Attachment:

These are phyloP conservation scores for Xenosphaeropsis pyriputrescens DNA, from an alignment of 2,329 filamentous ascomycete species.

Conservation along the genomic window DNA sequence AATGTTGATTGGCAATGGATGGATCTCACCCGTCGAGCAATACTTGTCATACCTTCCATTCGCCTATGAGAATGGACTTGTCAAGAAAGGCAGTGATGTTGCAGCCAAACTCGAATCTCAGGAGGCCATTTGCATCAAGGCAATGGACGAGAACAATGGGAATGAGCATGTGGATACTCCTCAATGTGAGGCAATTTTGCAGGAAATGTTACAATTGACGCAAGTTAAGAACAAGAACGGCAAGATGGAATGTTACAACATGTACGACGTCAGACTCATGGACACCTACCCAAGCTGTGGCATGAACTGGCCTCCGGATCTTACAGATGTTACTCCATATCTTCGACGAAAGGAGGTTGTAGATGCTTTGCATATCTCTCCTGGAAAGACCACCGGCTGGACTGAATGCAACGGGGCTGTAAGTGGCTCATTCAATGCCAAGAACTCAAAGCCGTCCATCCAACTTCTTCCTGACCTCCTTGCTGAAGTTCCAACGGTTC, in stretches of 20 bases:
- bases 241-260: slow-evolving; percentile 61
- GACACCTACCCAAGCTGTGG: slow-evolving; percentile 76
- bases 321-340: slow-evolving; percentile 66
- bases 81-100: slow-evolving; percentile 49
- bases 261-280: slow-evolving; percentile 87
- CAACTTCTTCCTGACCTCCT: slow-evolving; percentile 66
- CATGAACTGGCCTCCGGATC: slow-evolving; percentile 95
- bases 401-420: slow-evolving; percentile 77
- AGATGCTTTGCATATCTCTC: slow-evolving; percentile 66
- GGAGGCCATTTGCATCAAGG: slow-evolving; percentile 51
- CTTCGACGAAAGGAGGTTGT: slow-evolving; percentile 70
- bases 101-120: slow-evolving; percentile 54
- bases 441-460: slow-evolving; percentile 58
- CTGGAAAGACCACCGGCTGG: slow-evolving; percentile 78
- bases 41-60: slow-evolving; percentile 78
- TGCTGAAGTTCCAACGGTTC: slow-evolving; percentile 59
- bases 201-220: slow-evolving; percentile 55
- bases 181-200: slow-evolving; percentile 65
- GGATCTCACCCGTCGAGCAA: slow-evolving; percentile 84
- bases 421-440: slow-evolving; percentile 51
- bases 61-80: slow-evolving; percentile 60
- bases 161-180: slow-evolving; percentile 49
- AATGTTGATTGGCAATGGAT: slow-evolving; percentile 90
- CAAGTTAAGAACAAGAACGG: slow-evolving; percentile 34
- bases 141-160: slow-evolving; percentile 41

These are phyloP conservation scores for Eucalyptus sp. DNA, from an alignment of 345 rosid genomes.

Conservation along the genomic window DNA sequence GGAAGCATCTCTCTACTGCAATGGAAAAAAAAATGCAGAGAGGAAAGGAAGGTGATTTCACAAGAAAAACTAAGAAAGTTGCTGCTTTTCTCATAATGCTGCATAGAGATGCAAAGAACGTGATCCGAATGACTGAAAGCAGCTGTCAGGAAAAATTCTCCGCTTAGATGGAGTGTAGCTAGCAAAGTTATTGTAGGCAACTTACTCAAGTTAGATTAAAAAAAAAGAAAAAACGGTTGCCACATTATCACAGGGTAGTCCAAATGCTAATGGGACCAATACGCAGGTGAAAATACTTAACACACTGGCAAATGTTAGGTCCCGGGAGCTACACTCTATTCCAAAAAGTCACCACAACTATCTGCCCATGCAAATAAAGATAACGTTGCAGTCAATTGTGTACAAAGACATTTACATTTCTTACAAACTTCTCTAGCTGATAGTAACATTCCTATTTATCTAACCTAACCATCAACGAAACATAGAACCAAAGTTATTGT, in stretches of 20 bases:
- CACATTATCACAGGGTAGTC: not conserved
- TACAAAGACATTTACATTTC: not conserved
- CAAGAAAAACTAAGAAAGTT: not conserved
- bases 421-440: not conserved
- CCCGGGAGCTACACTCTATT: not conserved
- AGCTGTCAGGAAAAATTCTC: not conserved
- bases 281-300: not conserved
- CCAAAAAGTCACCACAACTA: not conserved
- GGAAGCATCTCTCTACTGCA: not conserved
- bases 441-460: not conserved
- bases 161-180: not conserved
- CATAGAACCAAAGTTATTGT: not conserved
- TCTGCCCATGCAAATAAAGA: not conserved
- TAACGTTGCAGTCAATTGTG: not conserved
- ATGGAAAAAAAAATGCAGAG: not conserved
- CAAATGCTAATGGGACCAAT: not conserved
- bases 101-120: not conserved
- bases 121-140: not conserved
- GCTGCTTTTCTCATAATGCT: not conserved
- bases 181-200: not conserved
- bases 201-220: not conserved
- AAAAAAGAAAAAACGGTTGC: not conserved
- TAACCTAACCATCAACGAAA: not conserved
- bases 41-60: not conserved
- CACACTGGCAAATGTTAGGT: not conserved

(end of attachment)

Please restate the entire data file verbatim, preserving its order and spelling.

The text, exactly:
These are phyloP conservation scores for Xenosphaeropsis pyriputrescens DNA, from an alignment of 2,329 filamentous ascomycete species.

Conservation along the genomic window DNA sequence AATGTTGATTGGCAATGGATGGATCTCACCCGTCGAGCAATACTTGTCATACCTTCCATTCGCCTATGAGAATGGACTTGTCAAGAAAGGCAGTGATGTTGCAGCCAAACTCGAATCTCAGGAGGCCATTTGCATCAAGGCAATGGACGAGAACAATGGGAATGAGCATGTGGATACTCCTCAATGTGAGGCAATTTTGCAGGAAATGTTACAATTGACGCAAGTTAAGAACAAGAACGGCAAGATGGAATGTTACAACATGTACGACGTCAGACTCATGGACACCTACCCAAGCTGTGGCATGAACTGGCCTCCGGATCTTACAGATGTTACTCCATATCTTCGACGAAAGGAGGTTGTAGATGCTTTGCATATCTCTCCTGGAAAGACCACCGGCTGGACTGAATGCAACGGGGCTGTAAGTGGCTCATTCAATGCCAAGAACTCAAAGCCGTCCATCCAACTTCTTCCTGACCTCCTTGCTGAAGTTCCAACGGTTC, in stretches of 20 bases:
- bases 241-260: slow-evolving; percentile 61
- GACACCTACCCAAGCTGTGG: slow-evolving; percentile 76
- bases 321-340: slow-evolving; percentile 66
- bases 81-100: slow-evolving; percentile 49
- bases 261-280: slow-evolving; percentile 87
- CAACTTCTTCCTGACCTCCT: slow-evolving; percentile 66
- CATGAACTGGCCTCCGGATC: slow-evolving; percentile 95
- bases 401-420: slow-evolving; percentile 77
- AGATGCTTTGCATATCTCTC: slow-evolving; percentile 66
- GGAGGCCATTTGCATCAAGG: slow-evolving; percentile 51
- CTTCGACGAAAGGAGGTTGT: slow-evolving; percentile 70
- bases 101-120: slow-evolving; percentile 54
- bases 441-460: slow-evolving; percentile 58
- CTGGAAAGACCACCGGCTGG: slow-evolving; percentile 78
- bases 41-60: slow-evolving; percentile 78
- TGCTGAAGTTCCAACGGTTC: slow-evolving; percentile 59
- bases 201-220: slow-evolving; percentile 55
- bases 181-200: slow-evolving; percentile 65
- GGATCTCACCCGTCGAGCAA: slow-evolving; percentile 84
- bases 421-440: slow-evolving; percentile 51
- bases 61-80: slow-evolving; percentile 60
- bases 161-180: slow-evolving; percentile 49
- AATGTTGATTGGCAATGGAT: slow-evolving; percentile 90
- CAAGTTAAGAACAAGAACGG: slow-evolving; percentile 34
- bases 141-160: slow-evolving; percentile 41

These are phyloP conservation scores for Eucalyptus sp. DNA, from an alignment of 345 rosid genomes.

Conservation along the genomic window DNA sequence GGAAGCATCTCTCTACTGCAATGGAAAAAAAAATGCAGAGAGGAAAGGAAGGTGATTTCACAAGAAAAACTAAGAAAGTTGCTGCTTTTCTCATAATGCTGCATAGAGATGCAAAGAACGTGATCCGAATGACTGAAAGCAGCTGTCAGGAAAAATTCTCCGCTTAGATGGAGTGTAGCTAGCAAAGTTATTGTAGGCAACTTACTCAAGTTAGATTAAAAAAAAAGAAAAAACGGTTGCCACATTATCACAGGGTAGTCCAAATGCTAATGGGACCAATACGCAGGTGAAAATACTTAACACACTGGCAAATGTTAGGTCCCGGGAGCTACACTCTATTCCAAAAAGTCACCACAACTATCTGCCCATGCAAATAAAGATAACGTTGCAGTCAATTGTGTACAAAGACATTTACATTTCTTACAAACTTCTCTAGCTGATAGTAACATTCCTATTTATCTAACCTAACCATCAACGAAACATAGAACCAAAGTTATTGT, in stretches of 20 bases:
- CACATTATCACAGGGTAGTC: not conserved
- TACAAAGACATTTACATTTC: not conserved
- CAAGAAAAACTAAGAAAGTT: not conserved
- bases 421-440: not conserved
- CCCGGGAGCTACACTCTATT: not conserved
- AGCTGTCAGGAAAAATTCTC: not conserved
- bases 281-300: not conserved
- CCAAAAAGTCACCACAACTA: not conserved
- GGAAGCATCTCTCTACTGCA: not conserved
- bases 441-460: not conserved
- bases 161-180: not conserved
- CATAGAACCAAAGTTATTGT: not conserved
- TCTGCCCATGCAAATAAAGA: not conserved
- TAACGTTGCAGTCAATTGTG: not conserved
- ATGGAAAAAAAAATGCAGAG: not conserved
- CAAATGCTAATGGGACCAAT: not conserved
- bases 101-120: not conserved
- bases 121-140: not conserved
- GCTGCTTTTCTCATAATGCT: not conserved
- bases 181-200: not conserved
- bases 201-220: not conserved
- AAAAAAGAAAAAACGGTTGC: not conserved
- TAACCTAACCATCAACGAAA: not conserved
- bases 41-60: not conserved
- CACACTGGCAAATGTTAGGT: not conserved